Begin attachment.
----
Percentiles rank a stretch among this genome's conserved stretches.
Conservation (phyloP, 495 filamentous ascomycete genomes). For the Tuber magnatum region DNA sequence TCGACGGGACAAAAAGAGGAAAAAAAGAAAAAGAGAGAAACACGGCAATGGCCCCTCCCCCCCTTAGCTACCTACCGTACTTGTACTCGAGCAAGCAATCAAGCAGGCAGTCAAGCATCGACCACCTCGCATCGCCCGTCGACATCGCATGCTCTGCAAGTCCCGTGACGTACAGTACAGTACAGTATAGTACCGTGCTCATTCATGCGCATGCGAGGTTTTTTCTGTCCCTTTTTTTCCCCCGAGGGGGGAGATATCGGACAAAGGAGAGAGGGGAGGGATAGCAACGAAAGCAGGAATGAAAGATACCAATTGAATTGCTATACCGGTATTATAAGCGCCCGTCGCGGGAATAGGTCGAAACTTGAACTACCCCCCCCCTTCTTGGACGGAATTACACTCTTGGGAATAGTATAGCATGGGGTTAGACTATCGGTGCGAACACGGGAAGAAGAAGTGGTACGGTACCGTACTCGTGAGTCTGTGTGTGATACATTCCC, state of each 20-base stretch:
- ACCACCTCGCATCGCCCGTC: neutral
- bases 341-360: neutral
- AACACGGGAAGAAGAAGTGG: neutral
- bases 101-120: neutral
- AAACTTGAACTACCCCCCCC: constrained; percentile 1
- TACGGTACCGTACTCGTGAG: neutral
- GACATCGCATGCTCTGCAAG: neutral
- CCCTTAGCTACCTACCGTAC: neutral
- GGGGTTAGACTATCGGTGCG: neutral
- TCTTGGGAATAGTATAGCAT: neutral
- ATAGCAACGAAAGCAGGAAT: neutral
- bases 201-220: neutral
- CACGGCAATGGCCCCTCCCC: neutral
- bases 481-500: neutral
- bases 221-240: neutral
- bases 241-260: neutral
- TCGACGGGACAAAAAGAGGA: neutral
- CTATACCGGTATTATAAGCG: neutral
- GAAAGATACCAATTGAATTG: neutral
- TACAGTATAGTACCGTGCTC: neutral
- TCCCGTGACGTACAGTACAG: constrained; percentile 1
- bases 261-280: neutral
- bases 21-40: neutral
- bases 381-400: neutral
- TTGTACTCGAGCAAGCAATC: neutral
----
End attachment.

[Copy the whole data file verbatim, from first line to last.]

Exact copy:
Percentiles rank a stretch among this genome's conserved stretches.
Conservation (phyloP, 495 filamentous ascomycete genomes). For the Tuber magnatum region DNA sequence TCGACGGGACAAAAAGAGGAAAAAAAGAAAAAGAGAGAAACACGGCAATGGCCCCTCCCCCCCTTAGCTACCTACCGTACTTGTACTCGAGCAAGCAATCAAGCAGGCAGTCAAGCATCGACCACCTCGCATCGCCCGTCGACATCGCATGCTCTGCAAGTCCCGTGACGTACAGTACAGTACAGTATAGTACCGTGCTCATTCATGCGCATGCGAGGTTTTTTCTGTCCCTTTTTTTCCCCCGAGGGGGGAGATATCGGACAAAGGAGAGAGGGGAGGGATAGCAACGAAAGCAGGAATGAAAGATACCAATTGAATTGCTATACCGGTATTATAAGCGCCCGTCGCGGGAATAGGTCGAAACTTGAACTACCCCCCCCCTTCTTGGACGGAATTACACTCTTGGGAATAGTATAGCATGGGGTTAGACTATCGGTGCGAACACGGGAAGAAGAAGTGGTACGGTACCGTACTCGTGAGTCTGTGTGTGATACATTCCC, state of each 20-base stretch:
- ACCACCTCGCATCGCCCGTC: neutral
- bases 341-360: neutral
- AACACGGGAAGAAGAAGTGG: neutral
- bases 101-120: neutral
- AAACTTGAACTACCCCCCCC: constrained; percentile 1
- TACGGTACCGTACTCGTGAG: neutral
- GACATCGCATGCTCTGCAAG: neutral
- CCCTTAGCTACCTACCGTAC: neutral
- GGGGTTAGACTATCGGTGCG: neutral
- TCTTGGGAATAGTATAGCAT: neutral
- ATAGCAACGAAAGCAGGAAT: neutral
- bases 201-220: neutral
- CACGGCAATGGCCCCTCCCC: neutral
- bases 481-500: neutral
- bases 221-240: neutral
- bases 241-260: neutral
- TCGACGGGACAAAAAGAGGA: neutral
- CTATACCGGTATTATAAGCG: neutral
- GAAAGATACCAATTGAATTG: neutral
- TACAGTATAGTACCGTGCTC: neutral
- TCCCGTGACGTACAGTACAG: constrained; percentile 1
- bases 261-280: neutral
- bases 21-40: neutral
- bases 381-400: neutral
- TTGTACTCGAGCAAGCAATC: neutral